Spring is just around the corner, the sap is flowing, and families are flocking to sugar bushes to sample Canada’s most iconic flavour.
But some local maple syrup enthusiasts don’t have very far to go.
In Aurora’s northeast, neighbours have banded together to tap their trees as a collective, building an unexpected community in the process.
It all started when the father-in-law of resident Dave Hunt cast his expert eye across Hunt’s yard and saw nothing but possibilities. A veteran tree-tapper going back 30 years, he determined Dave had five trees ready to go and, before the season was up, he collected 160 litres of sap, resulting in 3.5 litres of the sweet stuff.
“I was totally psyched,” says Dave, adding he initially thought he would be lending a hand to his father-in-law, before getting immersed in a small-scale side-hustle.
Before long, however, neighbourhood curiosity was piqued.
Then Dave spotted similar trees in the backyard of Jim Stewart.
“One day in the spring, Jim was out gardening, I introduced myself, and had barely finished the sentence before he said he was in,” Dave recalls. “He called me the next day [and more neighbours were in], including Rob, and what started off as just expecting Jim, we had five of us in for the next year. Not many people say no to maple syrup!”
Now, they’ve nearly hit 20 households involved in what Dave describes as the “Sugaring Aurora” project.
In these early days, it was a very hands-on process. Trees were initially tapped into traditional metal and plastic pails, which were then hauled to the Dave’s wood-fired evaporator.
“We usually seem to have at least one Saturday a year where the temperature is perfect, the sun is out, people are walking in the neighbourhood, and there are usually many neighbours on speed dial who will rush out between 2 and 4 p.m., grab the pails, wheel them over in their grandkids’ wagons. They know what to do – they pour it into the system and wheel back their empty pails. People in the neighbourhood just come by, pop their head in to see what’s going on, and we were part of a community.
“We started with the buckets and now we have lines – almost 2,500 feet of tubing running through all the backyards now. Because we have had some seniors helping us in the past, we wanted to make [the process] as quick as possible. We had four collection sites and that made a big difference.”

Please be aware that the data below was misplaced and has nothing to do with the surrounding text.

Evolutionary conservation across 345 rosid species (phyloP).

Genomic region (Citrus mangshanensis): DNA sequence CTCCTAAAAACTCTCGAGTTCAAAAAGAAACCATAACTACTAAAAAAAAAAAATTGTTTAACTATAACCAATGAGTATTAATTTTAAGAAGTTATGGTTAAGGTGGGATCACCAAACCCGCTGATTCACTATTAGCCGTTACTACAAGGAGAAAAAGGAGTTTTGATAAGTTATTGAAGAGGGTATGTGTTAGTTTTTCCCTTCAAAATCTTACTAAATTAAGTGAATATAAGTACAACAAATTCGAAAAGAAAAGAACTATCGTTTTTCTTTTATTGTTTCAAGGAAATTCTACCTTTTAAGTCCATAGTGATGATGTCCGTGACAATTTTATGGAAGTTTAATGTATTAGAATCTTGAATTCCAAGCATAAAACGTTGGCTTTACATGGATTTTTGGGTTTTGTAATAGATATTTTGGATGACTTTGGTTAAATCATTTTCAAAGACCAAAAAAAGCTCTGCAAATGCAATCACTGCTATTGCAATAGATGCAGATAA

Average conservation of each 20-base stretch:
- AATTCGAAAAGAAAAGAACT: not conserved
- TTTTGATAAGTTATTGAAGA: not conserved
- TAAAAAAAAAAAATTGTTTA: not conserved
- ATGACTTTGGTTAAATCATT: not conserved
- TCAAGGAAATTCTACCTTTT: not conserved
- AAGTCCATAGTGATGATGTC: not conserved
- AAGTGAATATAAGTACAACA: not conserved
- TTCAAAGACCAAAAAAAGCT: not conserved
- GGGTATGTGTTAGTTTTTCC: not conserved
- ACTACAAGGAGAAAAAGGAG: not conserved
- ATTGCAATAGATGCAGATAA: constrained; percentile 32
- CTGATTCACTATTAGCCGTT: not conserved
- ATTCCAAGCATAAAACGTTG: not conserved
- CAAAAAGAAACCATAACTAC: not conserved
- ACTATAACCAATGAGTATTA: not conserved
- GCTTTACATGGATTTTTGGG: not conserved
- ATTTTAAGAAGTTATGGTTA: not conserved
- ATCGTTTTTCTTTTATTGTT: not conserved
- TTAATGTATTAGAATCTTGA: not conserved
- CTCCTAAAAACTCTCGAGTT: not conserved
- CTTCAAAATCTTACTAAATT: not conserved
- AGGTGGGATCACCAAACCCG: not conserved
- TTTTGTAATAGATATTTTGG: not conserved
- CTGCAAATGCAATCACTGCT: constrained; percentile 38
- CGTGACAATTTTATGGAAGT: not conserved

Also making a big difference is science, with the latest addition of a reverse osmosis machine helping to increase syrup yields – a welcome development for the neighbours who share the costs of production and divvy the results up by labour and the number of their own trees involved.
Along the way they received helpful expertise from friends spearheading similar projects in the Oro-Medonte area, as well as in Facebook groups dedicated to the “backyarder.”
“When I joined the Facebook group Ontario Backyarders, I think there were about 800 of us and through COVID it’s more than 9,000. The thing about it very simply is it just brought people together. Jim and Rob, for instance, their kids are very different ages but they’ve been involved in community sport for all their kids’ years and never really met each other. Now, they’re good pals. It has brought us together. Those of us participating have gotten to know each other much better and are sharing the experience as much as possible. We call it the Sugaring Aurora Project and it’s totally a community thing.”
And it’s a community, he indicates, could continue to grow over a shared love for one of our favourite exports.
“This must have been a maple grove before they put a subdivision in because they’re all through our backyards and these aren’t even the best trees,” he says. “The best ones are untouched and, wow, these things are spectacular.”
Brock Weir is a federally funded Local Journalism Initiative reporter at The Auroran